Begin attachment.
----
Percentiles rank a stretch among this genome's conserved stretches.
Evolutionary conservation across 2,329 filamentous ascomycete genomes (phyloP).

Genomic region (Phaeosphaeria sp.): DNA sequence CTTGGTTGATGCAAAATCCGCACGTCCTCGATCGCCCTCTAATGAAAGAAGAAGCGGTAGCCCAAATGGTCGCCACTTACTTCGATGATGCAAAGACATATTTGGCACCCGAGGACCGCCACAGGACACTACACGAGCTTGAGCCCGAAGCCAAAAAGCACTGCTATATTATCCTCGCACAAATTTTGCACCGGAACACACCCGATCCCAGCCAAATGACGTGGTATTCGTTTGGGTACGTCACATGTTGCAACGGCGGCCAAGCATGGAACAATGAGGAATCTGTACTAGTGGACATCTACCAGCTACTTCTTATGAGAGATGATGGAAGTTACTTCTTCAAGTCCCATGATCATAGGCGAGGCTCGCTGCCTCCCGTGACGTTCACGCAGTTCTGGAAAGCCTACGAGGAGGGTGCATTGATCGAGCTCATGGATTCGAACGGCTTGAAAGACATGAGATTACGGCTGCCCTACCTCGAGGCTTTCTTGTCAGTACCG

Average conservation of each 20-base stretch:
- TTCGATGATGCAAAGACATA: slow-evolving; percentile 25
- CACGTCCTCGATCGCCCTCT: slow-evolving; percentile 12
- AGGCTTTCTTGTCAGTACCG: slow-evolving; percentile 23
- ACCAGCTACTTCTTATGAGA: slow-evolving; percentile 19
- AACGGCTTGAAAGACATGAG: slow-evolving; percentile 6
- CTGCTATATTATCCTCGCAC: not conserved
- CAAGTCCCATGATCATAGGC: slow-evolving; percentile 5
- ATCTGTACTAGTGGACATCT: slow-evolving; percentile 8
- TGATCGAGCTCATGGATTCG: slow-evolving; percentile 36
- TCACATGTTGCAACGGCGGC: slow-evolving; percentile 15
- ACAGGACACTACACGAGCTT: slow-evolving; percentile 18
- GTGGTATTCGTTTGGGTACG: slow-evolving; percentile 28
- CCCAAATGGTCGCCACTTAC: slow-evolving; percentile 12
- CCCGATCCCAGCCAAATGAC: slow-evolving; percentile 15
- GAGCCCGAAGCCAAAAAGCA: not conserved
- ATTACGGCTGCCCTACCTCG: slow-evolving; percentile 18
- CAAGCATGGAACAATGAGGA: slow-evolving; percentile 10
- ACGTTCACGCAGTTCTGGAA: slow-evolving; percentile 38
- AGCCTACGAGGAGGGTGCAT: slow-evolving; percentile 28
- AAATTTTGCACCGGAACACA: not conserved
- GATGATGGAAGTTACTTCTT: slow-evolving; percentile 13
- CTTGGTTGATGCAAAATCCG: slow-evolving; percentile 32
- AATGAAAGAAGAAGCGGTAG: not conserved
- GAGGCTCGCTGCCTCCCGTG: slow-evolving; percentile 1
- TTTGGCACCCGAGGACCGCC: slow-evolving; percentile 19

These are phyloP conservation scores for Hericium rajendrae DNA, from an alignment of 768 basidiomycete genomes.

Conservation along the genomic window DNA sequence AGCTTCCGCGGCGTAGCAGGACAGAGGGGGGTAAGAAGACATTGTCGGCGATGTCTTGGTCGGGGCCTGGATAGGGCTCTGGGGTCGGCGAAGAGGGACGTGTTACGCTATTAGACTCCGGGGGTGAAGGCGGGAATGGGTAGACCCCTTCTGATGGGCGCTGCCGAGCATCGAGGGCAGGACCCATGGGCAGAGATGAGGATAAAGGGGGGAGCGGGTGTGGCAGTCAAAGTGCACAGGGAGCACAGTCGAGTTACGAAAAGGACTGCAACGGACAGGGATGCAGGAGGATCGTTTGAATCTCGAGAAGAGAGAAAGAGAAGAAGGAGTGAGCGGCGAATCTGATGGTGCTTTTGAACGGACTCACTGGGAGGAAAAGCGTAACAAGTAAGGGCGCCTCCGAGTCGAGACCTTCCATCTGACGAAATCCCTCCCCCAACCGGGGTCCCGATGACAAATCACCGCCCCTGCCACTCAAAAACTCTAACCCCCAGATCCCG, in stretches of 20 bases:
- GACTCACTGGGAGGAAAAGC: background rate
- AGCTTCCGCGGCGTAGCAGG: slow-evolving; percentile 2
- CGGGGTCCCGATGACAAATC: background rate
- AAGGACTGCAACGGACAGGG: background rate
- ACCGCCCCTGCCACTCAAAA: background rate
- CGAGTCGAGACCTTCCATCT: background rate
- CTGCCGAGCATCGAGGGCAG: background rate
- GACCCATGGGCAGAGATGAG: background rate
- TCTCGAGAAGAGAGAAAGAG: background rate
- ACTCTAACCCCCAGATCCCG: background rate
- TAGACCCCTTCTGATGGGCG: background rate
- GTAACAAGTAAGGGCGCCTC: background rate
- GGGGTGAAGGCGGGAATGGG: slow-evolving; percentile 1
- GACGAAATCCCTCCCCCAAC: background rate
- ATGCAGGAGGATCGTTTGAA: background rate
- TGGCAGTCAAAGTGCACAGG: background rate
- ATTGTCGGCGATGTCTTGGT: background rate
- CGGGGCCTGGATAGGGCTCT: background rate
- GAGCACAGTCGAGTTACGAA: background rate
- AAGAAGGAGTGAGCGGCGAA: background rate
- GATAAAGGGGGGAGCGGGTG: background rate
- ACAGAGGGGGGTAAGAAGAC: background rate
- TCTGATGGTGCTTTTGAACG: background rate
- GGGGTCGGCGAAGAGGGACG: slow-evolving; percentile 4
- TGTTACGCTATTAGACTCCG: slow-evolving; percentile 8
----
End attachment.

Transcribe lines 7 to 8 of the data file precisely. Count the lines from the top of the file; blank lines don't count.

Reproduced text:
- AGGCTTTCTTGTCAGTACCG: slow-evolving; percentile 23
- ACCAGCTACTTCTTATGAGA: slow-evolving; percentile 19